Fundamentally, people connect to Virtual Private Networks (VPNs) and proxies for two primary purposes: to conceal their internet activity and to gain access to geographically restricted online content. To some degree, VPNs and proxies fulfill both these needs. Yet they do so to different degrees and in different ways.
A proxy is a second computer or server that acts as an intermediary between a computer or device (possibly yours) and the internet. For instance, if you wanted to access German content from Canada, you could do so by connecting to a German proxy. Websites would identify the proxy device by its German IP, and you’d likely be receiving local content.
Yet proxies are subject to a number of limitations that VPN services are not. These restrictions can often lead to problems related to performance and security. So which is best for you? Let’s find out.
Accessing Restricted Content
As I stated above, proxies located in different locations of the world can provide the necessary tools for users to access foreign content, but not all of it. Proxies are limited by several different factors, the first being the type of proxy.
HTTP Proxy Servers
There are two main kinds of proxies. The first is called an HTTP Proxy Server. As you might have guessed, it deals specifically with protocols handled by HTTP and HTTPS. As a result, most websites can be fooled into believing that your IP address is that of the proxy. Other services, on the other hand, won’t be affected. You won’t be able to watch foreign Netflix or Hulu with an HTTP Proxy Server.
SOCKS Proxy Servers
The second type of proxy is known as a SOCKS Proxy Server. Unlike its HTTP counterpart, it does work with other types of connections (including things such as Netflix). Yet because most servers are public, performance is frequently limited and unreliable at best. Information is also not encrypted, which we’ll discuss in the next section.
Virtual Private Networks
VPNs are a different story. While they aren’t free like the proxies above (never trust a VPN you don’t pay for), they work for all kinds of internet traffic and they do so without majorly handicapping performance. These paid VPN services (look to Secure Thoughts for more information) offer support for their services and are likely your best option.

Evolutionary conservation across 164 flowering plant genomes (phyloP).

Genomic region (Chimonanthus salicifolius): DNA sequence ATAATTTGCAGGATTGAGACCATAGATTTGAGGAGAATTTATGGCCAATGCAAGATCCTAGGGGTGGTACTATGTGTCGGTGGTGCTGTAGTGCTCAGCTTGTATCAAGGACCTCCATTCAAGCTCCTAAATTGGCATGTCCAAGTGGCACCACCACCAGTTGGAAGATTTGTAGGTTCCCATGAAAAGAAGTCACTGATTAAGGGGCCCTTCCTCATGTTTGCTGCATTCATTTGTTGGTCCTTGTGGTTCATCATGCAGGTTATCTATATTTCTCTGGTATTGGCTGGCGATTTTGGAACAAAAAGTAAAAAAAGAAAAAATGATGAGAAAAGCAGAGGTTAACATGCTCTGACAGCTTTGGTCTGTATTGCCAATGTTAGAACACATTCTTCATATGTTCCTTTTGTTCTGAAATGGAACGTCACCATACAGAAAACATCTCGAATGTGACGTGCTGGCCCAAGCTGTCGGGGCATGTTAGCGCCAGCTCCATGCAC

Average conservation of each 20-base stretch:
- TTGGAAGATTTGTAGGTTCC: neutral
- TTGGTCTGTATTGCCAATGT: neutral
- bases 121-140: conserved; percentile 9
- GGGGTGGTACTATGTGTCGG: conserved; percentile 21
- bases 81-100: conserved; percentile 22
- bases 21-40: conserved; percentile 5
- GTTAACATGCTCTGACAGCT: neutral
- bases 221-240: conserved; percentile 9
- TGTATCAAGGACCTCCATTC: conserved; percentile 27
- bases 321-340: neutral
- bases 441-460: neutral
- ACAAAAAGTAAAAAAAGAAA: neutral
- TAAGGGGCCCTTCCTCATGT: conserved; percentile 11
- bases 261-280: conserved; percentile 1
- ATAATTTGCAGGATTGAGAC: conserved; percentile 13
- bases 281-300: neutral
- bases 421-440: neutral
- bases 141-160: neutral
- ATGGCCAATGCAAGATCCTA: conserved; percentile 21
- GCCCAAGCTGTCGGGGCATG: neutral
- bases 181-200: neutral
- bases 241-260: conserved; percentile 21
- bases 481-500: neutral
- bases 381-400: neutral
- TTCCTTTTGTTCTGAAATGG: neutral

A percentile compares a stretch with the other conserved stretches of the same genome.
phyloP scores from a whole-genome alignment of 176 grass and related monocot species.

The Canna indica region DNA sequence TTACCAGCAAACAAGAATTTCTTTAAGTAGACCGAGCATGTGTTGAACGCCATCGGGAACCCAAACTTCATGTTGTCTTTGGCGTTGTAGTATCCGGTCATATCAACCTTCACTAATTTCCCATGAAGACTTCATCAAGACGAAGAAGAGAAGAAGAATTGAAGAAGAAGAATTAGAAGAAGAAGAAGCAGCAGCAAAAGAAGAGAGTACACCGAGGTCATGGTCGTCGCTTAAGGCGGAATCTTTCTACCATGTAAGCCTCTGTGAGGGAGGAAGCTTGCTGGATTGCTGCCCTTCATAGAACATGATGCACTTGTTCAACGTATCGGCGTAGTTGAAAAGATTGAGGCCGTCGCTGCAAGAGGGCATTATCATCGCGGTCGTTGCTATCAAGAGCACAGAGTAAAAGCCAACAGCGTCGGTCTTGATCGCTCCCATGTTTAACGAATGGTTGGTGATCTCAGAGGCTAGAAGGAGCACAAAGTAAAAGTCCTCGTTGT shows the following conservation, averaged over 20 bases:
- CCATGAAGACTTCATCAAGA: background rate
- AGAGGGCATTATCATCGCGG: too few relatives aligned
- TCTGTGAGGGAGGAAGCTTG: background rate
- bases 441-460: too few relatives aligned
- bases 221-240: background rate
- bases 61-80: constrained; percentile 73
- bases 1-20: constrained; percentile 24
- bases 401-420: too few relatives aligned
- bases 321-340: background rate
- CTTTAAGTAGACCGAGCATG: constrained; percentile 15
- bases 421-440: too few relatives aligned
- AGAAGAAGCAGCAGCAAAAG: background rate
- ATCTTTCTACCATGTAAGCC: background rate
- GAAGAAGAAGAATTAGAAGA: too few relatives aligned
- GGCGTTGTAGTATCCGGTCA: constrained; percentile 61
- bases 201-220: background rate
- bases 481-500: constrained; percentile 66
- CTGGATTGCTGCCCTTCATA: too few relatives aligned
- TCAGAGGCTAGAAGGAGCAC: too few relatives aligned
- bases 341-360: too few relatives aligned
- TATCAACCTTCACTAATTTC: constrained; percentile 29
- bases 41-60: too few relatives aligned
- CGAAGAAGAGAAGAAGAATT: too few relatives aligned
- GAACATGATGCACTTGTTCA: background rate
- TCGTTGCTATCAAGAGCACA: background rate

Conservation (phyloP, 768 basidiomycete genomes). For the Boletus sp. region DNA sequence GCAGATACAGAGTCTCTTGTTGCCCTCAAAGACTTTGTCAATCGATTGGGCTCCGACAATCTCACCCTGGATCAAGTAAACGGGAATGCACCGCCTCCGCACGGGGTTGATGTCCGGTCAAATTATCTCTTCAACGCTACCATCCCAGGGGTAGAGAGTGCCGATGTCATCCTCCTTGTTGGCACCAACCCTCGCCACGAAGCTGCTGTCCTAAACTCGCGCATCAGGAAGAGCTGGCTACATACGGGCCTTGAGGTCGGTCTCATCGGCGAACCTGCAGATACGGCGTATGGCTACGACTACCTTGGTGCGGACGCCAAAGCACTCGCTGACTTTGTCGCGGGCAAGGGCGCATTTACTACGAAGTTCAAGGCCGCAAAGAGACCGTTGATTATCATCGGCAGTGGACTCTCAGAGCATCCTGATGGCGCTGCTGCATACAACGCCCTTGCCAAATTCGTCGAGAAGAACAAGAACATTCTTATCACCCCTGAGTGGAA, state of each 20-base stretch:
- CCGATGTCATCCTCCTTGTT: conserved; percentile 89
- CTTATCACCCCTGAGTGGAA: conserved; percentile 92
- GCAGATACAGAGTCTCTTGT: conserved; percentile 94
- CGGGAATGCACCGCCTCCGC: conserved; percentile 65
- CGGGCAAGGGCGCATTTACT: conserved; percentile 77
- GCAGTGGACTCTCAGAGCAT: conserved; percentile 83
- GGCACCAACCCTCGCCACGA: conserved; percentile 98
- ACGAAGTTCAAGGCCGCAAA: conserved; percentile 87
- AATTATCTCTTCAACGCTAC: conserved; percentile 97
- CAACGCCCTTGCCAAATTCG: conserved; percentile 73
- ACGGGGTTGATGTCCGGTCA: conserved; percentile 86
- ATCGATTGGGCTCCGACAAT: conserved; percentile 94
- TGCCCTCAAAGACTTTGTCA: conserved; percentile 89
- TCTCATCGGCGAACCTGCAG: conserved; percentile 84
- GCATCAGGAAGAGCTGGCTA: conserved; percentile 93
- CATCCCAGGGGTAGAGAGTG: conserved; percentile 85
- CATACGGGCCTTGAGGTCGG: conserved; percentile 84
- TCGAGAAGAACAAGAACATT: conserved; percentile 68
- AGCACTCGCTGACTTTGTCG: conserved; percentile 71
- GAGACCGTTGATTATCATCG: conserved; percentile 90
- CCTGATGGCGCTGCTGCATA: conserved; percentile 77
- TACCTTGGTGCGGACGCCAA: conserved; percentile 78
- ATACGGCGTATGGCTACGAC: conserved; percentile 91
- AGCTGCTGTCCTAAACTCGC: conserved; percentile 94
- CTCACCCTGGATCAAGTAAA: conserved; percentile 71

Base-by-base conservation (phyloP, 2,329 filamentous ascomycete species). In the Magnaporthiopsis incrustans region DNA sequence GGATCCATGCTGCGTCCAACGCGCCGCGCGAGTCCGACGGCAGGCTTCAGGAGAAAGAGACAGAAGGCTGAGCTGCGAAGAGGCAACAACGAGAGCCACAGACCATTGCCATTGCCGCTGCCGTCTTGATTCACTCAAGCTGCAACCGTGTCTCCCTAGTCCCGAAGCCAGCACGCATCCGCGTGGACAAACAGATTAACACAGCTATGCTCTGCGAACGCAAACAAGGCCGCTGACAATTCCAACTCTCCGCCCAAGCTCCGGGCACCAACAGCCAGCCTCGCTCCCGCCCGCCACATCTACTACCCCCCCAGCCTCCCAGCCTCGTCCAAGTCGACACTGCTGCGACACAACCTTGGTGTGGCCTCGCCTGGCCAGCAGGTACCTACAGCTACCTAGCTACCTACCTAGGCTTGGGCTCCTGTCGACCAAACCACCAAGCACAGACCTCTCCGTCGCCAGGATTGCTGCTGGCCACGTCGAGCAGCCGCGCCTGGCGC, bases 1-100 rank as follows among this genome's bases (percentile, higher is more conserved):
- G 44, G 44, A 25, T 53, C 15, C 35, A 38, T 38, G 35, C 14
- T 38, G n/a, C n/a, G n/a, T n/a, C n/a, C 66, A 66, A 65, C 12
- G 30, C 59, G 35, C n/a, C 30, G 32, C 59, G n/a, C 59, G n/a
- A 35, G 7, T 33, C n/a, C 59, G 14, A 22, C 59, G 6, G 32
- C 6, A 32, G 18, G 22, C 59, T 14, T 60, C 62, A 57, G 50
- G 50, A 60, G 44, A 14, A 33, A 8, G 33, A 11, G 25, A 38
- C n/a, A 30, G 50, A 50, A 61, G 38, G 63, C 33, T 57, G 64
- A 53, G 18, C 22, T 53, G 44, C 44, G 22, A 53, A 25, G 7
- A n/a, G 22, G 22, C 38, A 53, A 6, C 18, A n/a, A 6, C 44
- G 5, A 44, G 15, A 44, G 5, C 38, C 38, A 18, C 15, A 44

Unlike proxy servers, VPN services usually have a multitude of different servers for subscribers to use. That means not having to search for a new proxy every time you want to see content from a different region of the world.
Besides dealing with restricted content, security is another major issue that separates VPNs and proxies.
Anonymity and Safety
Proxies are by no means a bad thing. They help countless individuals reach the content they would have never had access to every day. Where they majorly run into trouble is on the front of security. Proxy servers are rarely (if ever) encrypted and they only really function as a point to bounce information from one point to another.
In countries with government lockdown of the internet, a proxy does very little to circumvent censorship. Worse yet, companies looking to save money by restricting their users’ freedom are also unaffected by proxies, as many can simply bring up a log of user activity. As I mentioned earlier, some websites can also use clever tricks to identify your IP address even behind a proxy.
VPNs are not completely clear of problems, but they do a much better job when it comes to handling the security of their users. A VPN service creates a direct channel between the subscriber and the service. In doing so, it encrypts all traffic (both coming and going) in a way that keeps both hackers and government away from your activities.
It might not seem like a critical detail, but understand what logs can be used for. Governments that are looking to oppress users or limit their rights can subpoena a company for its records. Even if the organization in question has no intention of hurting their customers, keeping logs can lead to some major future problems.
Reliability and Pricing
The last things to consider in the realm of VPNs and proxies fall into the categories of reliability and pricing. You will get exactly what you pay for when it comes to these services.
Virtually all proxies are free. Very few require any form of payment from the user. They make up for this by cutting corners. In some cases, browser-based proxies secretly use their service as an ad delivery platform.
On occasion, a proxy is set up to help other users out of good will, but that also means that the proxy isn’t likely to be as well-maintained. A simple lack of resources can mean very little goes into upkeep and infrastructure.
As VPNs usually require some form of payment, they tend to be better maintained and have dedicated customer support teams. Multiple servers also afford companies the chance to spread bandwidth usage out for cases when too many users are connected at once (something that you won’t find with proxies). They’re simply more flexible with their service.
What has your experience been like? Have you ever used a proxy or VPN before? Do you have any particular recommendations? Share your thoughts with us in the comment section.